I admire Hemingway and do not mean to disparage him by suggesting that he manifested the illusion of courage. So, I ask myself what example I might find of courage which is free from the goals of self-validation, and I think of Audie Murphy, who did not choose to be where he was, yet did something totally courageous, partly because he had to, and partly because he could, and partly because of luck, chance and circumstance that he survived. And then he went on to live a humble modest life in pursuit of very different things than the danger of armed conflict.

http://en.wikipedia.org/wiki/Audie_Murphy

One man is not better or worse than another. Both kinds of men are necessary in the world. Each in their own way did what they had to do.

State of the Union Speeches

January 26, 2010

William F. Gavin, author of this article, comes under a criticism leveled by an article in The Atlantic Monthly, Jan.-Feb. 2010, entitled “This Article is Too Long” by Michael Kinsley, which points out that journalists ramble and emote too much and fail to come quickly to the point. I feel critical of Gavin because of his long rant which contains “hymns to Moloch.” We already get the point from his other ramblings without throwing in the Moloch reference. Moloch is particularly offensive to Bible readers because of passages that mention infanticide, passing children through the fire to Moloch.” Whatever may be wrong with State of the Union speeches, they need not be likened to infanticide. Furthermore, though we are familiar with the term Moloch in the Bible, there is to my knowledge no mention of “hymns to Moloch.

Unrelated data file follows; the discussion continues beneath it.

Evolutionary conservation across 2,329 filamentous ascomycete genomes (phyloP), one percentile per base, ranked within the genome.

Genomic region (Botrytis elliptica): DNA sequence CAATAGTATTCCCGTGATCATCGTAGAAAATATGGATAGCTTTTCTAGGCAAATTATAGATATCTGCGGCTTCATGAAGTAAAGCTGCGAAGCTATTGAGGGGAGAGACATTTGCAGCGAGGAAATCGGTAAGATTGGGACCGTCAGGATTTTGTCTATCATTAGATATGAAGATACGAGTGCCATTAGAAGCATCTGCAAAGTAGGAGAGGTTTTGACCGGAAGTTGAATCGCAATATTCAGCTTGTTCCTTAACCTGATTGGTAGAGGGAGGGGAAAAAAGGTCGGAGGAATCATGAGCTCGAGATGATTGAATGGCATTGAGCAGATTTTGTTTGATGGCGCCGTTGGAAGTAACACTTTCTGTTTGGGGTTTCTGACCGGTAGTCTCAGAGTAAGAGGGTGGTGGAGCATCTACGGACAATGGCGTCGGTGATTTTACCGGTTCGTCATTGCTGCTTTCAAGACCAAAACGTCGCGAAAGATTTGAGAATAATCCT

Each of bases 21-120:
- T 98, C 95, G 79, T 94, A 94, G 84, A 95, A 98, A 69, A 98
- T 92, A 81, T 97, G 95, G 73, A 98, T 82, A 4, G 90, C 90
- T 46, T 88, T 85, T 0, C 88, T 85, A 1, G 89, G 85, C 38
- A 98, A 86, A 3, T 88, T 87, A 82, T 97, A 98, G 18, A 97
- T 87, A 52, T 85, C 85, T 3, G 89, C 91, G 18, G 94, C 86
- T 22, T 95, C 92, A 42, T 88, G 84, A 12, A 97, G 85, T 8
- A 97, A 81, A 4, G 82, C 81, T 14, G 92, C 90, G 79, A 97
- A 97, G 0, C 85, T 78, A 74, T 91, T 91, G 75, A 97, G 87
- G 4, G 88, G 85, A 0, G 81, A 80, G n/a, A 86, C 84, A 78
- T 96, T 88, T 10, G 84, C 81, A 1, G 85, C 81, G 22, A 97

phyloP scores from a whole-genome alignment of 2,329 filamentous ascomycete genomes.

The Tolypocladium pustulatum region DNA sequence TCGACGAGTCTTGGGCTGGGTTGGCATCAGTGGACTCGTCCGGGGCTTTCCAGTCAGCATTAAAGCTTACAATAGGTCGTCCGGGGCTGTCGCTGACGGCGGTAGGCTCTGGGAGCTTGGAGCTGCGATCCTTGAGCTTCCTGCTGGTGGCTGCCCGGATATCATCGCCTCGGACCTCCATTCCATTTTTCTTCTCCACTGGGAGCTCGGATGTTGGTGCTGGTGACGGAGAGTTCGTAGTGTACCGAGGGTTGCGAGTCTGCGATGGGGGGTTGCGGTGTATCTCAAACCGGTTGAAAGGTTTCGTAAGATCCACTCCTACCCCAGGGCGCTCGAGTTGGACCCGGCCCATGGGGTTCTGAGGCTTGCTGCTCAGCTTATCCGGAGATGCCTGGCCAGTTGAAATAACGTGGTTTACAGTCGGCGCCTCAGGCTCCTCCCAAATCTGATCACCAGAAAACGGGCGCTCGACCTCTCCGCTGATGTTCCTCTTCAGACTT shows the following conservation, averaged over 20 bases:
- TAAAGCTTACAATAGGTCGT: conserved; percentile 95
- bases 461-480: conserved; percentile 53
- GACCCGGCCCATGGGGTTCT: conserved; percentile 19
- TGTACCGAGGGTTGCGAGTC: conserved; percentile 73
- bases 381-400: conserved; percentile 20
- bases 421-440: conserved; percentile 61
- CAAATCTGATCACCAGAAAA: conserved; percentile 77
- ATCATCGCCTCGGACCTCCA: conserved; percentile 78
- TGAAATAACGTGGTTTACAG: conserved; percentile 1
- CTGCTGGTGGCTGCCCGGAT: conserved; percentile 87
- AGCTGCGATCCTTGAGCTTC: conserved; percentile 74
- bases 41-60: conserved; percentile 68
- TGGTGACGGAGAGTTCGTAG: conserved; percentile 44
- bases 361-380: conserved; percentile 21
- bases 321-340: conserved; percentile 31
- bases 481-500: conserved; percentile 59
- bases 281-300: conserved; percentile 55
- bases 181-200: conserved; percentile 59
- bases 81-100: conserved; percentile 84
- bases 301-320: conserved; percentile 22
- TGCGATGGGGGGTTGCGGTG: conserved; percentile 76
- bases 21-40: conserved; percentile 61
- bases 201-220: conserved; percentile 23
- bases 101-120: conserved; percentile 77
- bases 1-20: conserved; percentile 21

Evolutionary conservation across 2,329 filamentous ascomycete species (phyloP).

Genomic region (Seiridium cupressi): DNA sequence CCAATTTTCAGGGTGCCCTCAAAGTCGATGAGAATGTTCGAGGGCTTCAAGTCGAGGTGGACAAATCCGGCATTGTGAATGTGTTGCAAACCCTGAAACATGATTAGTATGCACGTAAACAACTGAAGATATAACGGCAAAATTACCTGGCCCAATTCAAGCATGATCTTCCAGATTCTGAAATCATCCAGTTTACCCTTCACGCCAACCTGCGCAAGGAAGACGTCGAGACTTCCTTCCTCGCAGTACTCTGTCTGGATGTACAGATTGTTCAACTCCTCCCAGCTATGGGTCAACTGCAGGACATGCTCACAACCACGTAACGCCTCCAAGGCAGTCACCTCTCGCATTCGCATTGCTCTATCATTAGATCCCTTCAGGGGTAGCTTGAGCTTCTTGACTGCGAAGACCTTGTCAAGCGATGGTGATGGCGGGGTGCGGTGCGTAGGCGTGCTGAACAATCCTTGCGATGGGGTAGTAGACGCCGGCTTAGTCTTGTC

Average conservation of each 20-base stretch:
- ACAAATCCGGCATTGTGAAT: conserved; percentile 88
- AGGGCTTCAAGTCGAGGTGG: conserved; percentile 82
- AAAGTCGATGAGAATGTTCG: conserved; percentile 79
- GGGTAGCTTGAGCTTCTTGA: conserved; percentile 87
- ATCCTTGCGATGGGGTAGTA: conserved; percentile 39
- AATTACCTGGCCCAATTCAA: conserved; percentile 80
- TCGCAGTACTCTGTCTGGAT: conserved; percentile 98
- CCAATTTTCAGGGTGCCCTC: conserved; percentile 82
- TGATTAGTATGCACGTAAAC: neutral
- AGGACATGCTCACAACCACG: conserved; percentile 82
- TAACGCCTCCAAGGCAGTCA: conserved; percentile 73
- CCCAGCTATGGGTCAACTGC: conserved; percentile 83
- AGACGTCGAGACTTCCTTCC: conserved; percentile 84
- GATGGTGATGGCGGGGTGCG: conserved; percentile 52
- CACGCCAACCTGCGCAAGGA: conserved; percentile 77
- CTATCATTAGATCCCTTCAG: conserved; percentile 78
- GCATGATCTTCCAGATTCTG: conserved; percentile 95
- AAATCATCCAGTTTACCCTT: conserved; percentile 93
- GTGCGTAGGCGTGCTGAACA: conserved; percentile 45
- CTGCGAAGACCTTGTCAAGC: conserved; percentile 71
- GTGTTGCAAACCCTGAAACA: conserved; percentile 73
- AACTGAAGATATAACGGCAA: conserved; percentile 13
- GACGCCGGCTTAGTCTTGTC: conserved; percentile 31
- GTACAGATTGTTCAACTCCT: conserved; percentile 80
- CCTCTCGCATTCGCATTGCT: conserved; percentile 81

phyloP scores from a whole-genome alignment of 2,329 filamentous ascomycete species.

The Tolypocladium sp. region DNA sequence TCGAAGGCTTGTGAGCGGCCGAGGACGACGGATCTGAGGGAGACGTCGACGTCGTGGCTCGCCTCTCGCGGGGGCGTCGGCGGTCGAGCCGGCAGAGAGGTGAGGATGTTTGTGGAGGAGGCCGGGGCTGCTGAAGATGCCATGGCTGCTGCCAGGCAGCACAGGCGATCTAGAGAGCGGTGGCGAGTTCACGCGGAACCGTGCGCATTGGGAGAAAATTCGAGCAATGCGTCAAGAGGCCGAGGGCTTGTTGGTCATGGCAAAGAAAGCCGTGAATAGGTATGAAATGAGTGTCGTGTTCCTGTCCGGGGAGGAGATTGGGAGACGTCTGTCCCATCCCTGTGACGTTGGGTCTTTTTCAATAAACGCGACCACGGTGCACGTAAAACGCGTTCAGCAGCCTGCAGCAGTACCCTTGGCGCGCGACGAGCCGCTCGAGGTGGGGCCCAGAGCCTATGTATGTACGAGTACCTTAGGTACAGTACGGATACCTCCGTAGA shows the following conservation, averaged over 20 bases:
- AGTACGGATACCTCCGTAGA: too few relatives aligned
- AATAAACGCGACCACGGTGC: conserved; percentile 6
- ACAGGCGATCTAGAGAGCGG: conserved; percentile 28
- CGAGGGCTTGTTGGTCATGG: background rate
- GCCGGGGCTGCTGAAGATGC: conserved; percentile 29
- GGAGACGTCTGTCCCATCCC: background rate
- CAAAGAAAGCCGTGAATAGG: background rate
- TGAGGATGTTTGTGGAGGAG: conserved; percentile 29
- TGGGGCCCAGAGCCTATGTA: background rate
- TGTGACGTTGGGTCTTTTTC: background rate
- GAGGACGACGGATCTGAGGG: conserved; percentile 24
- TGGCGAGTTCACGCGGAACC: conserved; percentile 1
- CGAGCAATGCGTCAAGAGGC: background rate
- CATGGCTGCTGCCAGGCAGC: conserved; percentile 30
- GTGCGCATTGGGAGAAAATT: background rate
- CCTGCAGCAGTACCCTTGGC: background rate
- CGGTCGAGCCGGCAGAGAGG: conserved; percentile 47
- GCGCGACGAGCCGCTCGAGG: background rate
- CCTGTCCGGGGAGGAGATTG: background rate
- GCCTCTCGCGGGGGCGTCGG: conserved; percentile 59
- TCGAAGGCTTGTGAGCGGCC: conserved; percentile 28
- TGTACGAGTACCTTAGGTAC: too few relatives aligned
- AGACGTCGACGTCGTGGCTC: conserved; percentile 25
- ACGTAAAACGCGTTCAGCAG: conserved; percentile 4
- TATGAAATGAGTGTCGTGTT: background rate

Plato’s Republic observes that “the State is the soul written in large letters.” People fail to realize that our government, our judicial system and our media are all MIRRORS which reflect our own tastes, or rather the tastes of the rabble, the lowest common denominator. How would you describe a political convention (regardless of party): as a circus-like hoopla. When judges enter the court, how are they dressed? Like priests of old in robes. Everyone rises, WHY, because we like pomp and ceremony. Everyone raises their right hand to swear an oath? Why? Is it magic? What of people who were born without arms or lost their hand in an accident? May they not give testimony. Then we swear an oath! Why? Jesus said not to swear oaths, yet we pretend to be a Bible-based society. THEN, get this we swear to tell the TRUTH. Do YOU really believe that you have access to the TRUTH. I certainly do not. I DO know when I am intentionally telling a lie or fabricating or committing a lie of omission. If we were intelligent and reasonable creatures (which we are not) then we would PROMISE to tell no lie and intentionally omit nothing and we would acknowledge our understanding that should we be found guilty of perjury then we will suffer the civil and criminal penalties of perjury. We LOVE to speak of OUR “commander-in-chief” but a president is not OUR commander-in-chief (because we are not a military state). A president is only commander-in-chief of the Armed Forces.